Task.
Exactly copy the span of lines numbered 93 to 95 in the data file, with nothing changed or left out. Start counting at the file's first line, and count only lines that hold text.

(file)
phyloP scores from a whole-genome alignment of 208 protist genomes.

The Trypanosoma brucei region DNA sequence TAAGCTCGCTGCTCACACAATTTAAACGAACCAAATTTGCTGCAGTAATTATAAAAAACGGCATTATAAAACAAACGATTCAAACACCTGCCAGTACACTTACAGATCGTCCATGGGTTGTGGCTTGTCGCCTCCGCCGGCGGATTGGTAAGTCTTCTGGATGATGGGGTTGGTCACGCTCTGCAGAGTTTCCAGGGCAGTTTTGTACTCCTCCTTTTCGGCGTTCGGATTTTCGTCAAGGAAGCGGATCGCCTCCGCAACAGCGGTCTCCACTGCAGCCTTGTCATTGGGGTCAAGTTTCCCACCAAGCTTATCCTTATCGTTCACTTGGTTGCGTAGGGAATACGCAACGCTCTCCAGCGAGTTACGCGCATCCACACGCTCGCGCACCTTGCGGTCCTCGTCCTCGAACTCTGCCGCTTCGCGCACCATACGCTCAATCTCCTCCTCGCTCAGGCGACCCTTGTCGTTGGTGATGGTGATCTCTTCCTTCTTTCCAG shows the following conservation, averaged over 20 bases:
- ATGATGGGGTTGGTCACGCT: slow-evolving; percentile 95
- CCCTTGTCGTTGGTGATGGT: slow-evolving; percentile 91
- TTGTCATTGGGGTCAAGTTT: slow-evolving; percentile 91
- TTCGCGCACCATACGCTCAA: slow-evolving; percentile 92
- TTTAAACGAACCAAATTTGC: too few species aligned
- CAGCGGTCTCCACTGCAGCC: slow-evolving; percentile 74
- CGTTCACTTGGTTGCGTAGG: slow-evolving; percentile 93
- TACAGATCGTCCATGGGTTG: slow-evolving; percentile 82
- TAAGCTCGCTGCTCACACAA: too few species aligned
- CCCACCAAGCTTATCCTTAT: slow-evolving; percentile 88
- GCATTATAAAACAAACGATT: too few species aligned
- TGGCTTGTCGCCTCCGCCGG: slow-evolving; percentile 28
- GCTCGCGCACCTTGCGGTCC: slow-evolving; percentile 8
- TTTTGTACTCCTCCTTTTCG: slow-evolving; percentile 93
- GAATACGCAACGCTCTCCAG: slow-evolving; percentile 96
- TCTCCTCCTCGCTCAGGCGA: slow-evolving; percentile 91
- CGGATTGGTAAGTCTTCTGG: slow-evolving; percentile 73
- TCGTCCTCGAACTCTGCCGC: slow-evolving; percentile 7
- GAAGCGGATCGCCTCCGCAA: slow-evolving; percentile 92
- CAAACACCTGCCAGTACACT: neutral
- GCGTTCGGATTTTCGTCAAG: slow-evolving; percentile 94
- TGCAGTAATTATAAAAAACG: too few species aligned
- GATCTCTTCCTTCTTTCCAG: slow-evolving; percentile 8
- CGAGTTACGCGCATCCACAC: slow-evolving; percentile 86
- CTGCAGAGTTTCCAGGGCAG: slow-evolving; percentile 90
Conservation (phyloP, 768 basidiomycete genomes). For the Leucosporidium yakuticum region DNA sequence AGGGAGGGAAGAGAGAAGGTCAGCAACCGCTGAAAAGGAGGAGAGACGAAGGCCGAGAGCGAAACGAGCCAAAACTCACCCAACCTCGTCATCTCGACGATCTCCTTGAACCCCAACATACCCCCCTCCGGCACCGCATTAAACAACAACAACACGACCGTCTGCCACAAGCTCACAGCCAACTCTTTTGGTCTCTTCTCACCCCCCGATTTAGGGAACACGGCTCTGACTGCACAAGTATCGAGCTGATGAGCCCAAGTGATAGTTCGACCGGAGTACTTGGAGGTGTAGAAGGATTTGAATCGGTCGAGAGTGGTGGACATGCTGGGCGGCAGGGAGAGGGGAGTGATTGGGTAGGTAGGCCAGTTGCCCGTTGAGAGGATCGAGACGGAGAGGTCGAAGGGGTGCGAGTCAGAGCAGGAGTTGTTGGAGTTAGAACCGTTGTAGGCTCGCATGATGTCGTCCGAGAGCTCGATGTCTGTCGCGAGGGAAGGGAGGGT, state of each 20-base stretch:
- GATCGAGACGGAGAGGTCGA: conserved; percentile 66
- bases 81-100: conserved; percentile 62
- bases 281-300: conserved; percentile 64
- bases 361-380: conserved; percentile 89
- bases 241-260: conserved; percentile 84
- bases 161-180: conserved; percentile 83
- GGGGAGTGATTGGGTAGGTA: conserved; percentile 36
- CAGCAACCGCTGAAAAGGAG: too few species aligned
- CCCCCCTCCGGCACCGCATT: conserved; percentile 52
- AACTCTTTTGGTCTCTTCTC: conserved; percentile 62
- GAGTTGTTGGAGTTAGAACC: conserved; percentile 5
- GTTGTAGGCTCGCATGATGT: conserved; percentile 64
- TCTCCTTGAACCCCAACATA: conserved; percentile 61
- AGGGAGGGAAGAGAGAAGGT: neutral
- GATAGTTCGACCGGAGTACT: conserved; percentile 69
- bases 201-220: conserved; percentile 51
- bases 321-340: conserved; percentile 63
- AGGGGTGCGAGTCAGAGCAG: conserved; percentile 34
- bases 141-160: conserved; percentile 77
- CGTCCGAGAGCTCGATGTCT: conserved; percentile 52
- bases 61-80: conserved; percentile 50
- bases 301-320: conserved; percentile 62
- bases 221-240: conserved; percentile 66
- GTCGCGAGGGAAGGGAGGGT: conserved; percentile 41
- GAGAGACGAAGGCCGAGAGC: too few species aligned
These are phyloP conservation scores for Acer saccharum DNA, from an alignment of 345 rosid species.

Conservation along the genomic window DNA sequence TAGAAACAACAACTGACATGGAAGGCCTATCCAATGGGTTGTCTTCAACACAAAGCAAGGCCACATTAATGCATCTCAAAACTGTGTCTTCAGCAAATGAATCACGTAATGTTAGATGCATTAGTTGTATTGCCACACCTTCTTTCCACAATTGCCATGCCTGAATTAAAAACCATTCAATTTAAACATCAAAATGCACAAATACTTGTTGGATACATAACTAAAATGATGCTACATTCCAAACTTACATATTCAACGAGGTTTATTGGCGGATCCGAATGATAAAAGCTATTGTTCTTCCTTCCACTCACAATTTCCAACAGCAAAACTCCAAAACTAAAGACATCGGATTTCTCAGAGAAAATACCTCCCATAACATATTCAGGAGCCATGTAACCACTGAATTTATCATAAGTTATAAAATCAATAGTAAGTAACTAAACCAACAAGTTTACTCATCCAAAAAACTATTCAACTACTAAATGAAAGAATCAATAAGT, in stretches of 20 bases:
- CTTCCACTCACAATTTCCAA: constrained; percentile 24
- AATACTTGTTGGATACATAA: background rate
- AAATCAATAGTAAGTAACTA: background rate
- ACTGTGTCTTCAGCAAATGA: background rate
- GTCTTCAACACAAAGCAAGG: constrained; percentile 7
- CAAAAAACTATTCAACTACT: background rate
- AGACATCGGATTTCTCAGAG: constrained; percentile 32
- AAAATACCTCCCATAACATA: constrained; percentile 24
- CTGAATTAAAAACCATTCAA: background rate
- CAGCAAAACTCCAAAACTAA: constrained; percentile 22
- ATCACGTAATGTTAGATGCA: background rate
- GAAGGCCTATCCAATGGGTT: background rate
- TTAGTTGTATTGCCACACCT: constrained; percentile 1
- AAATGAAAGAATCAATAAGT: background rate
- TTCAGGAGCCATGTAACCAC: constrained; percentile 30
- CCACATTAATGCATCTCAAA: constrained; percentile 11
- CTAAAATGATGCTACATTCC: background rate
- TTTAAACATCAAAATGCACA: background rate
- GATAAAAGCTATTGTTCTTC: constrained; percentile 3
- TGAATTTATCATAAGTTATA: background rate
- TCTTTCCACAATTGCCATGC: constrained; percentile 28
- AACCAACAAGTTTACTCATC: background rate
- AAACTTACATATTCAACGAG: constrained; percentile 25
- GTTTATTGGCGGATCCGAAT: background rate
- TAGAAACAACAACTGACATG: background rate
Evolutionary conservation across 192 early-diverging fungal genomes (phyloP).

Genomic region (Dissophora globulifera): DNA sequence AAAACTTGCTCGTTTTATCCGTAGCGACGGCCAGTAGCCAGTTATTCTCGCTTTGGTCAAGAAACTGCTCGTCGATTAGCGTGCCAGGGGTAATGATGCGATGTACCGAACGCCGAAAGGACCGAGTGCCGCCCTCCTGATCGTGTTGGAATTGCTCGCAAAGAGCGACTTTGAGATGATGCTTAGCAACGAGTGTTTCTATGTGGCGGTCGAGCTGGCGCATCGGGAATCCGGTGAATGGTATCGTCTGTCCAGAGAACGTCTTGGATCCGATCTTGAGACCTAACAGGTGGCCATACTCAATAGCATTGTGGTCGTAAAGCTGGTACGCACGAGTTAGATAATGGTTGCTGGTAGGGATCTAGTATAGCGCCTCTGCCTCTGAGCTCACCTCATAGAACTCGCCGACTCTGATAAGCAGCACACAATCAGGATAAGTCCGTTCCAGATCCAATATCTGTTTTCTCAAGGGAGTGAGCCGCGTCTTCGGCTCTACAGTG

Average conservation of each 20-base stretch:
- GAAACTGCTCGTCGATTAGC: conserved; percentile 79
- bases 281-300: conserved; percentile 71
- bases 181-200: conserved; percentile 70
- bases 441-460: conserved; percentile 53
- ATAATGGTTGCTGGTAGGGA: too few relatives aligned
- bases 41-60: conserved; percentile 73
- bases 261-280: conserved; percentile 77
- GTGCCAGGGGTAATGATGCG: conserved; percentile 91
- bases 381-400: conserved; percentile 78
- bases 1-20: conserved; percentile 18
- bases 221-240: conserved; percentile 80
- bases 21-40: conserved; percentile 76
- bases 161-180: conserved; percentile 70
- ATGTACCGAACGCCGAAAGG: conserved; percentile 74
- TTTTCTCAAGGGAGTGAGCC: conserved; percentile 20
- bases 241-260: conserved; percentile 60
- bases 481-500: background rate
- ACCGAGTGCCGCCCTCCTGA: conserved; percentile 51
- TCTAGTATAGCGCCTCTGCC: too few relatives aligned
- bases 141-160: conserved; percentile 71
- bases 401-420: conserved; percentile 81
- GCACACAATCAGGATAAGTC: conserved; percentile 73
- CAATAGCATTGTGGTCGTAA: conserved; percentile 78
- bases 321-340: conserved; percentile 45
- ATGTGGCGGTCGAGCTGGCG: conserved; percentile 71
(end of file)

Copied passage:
- bases 1-20: conserved; percentile 18
- bases 221-240: conserved; percentile 80
- bases 21-40: conserved; percentile 76